A few weeks ago over dinner, I was chatting with a friend about journalism at Yale. We threw out the names of well-known journalism professors whom we both admired and hoped to take classes with at Yale. While reflecting on those names, I realized that none of those professors were people of color.

Last Monday, the News published a News’ View on its diversity problem. In its entire 140-year history, the News has had just one black opinion editor and one Latino opinion editor. The entire editorial board is 59 percent white — half of whom have annual household incomes greater than $200,000. I was initially shocked, but, as I thought about the makeup of students who edit for the News and our English faculty, I was not surprised.

The News’ View highlighted how diversity is not solely a question of race but also of class. Many peers who attended wealthy high schools and were groomed to pursue journalism now edit major publications at Yale, gaining entry into elite journalism workshops. Many students of color like myself who attended public high schools lacked opportunities to learn the language of journalism. In high school, I sought out journalism opportunities outside of class because I so badly wanted to write, in spite of the dearth of writing resources at my school.

Students subconsciously associate fields such as journalism with what they see in their peers and in the faculty that represent those fields. If students do not see any part of themselves in professors within these fields, or in organizations like the News, they may be reluctant to pursue journalism. How can students realize their talent if they do not feel welcome or able to write for a campus publication? They may begin to believe that these spaces are not for them — a disservice not only to these students and their talent, but also to the people their work could have impacted.

In their junior year, students begin to decide what they will pursue after Yale. Many of my peers have interviewed for jobs in consulting and finance. At first, I criticized them for it, feeling as though they could do so much more and use their creativity in other ways. But I’ve realized that creativity, too, is a question of privilege and security.

A recent article in The New Journal detailed the experience of an undergraduate art major who, because he could not afford art supplies, realized he had to curtail his creative ambitions, adapting to what was feasible for his art projects. The questions of creativity, risk and class are deeply intertwined.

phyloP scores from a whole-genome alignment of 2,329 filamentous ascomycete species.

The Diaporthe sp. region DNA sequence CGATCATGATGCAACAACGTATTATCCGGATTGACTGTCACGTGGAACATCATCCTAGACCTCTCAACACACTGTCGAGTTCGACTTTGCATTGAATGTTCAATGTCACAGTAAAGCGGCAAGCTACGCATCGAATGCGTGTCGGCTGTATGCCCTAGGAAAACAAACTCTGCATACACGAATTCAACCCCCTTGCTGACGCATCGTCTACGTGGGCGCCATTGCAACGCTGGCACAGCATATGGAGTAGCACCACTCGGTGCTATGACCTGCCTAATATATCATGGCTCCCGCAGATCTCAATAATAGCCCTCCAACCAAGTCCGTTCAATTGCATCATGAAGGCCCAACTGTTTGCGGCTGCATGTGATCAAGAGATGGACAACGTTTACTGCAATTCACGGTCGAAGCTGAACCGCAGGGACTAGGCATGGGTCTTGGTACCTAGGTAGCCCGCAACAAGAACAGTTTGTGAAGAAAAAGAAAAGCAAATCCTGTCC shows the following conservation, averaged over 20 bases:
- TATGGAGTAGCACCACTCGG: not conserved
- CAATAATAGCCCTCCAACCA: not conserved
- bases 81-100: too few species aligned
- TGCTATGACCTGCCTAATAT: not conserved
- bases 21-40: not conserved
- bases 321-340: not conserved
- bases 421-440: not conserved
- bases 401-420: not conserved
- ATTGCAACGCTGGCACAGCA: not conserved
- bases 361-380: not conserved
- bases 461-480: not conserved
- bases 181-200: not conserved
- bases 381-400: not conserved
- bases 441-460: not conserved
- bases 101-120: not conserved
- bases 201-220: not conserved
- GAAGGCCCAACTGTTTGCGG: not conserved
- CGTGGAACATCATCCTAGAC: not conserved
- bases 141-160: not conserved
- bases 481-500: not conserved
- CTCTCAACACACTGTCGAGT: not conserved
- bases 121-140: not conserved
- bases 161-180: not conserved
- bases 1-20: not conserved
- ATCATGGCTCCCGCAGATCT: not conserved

Many students who do not come from wealthy backgrounds opt out of following creative passions such as art or writing or journalism. Rather, they follow a trajectory that they are familiar with. It is difficult — and a risk — to traverse a path you have barely seen anyone who resembles you traverse before. As a child of immigrants, I know this from experience.

Growing up, I told relatives and family friends that I wanted to be a writer. They often responded with confusion or pity. “But you’ll do something else too, right?” they would ask, as I nodded. I still feel reluctant to tell my relatives that I’m majoring in English, and that most of my time is spent editing pieces for The Globalist and writing work of my own.

Continuing to see particular demographics of people populating journalism and writing spaces on campus makes me feel even more afraid that this is what I love. It reminds me of a feeling associated with my childhood: a lack of stability, a faraway dream. Images of departments such as English — in the faculty as well as students — as well as student publications like the News, alienate students of color. It is therefore even more urgent for students who do not see themselves reflected in writing and art and journalism to pursue it, to become writers and journalists and artists.

We need to do better in communicating to students from diverse backgrounds that their creativity is valued, that writing and art and journalism are for anyone who has the hunger to create. We can disseminate information more clearly, as the Opinion desk at the News has done, making it easier for students of all backgrounds to understand how to pitch an idea, or how to become a staff columnist. As more voices begin to populate the pages of our publications and workshops, these spaces will feel less guarded.

There are so many students who do not believe that they can pursue creativity — who see these fields as reserved for the wealthy, for the white, for those who can afford to take risks — they choose to pursue stability. These students’ voices must be heard, for their talent to tell stories is greater than the number of stories told by and about people like them.

Meghana Mysore is a junior in Davenport College. Contact her at meghana.mysore@yale.edu .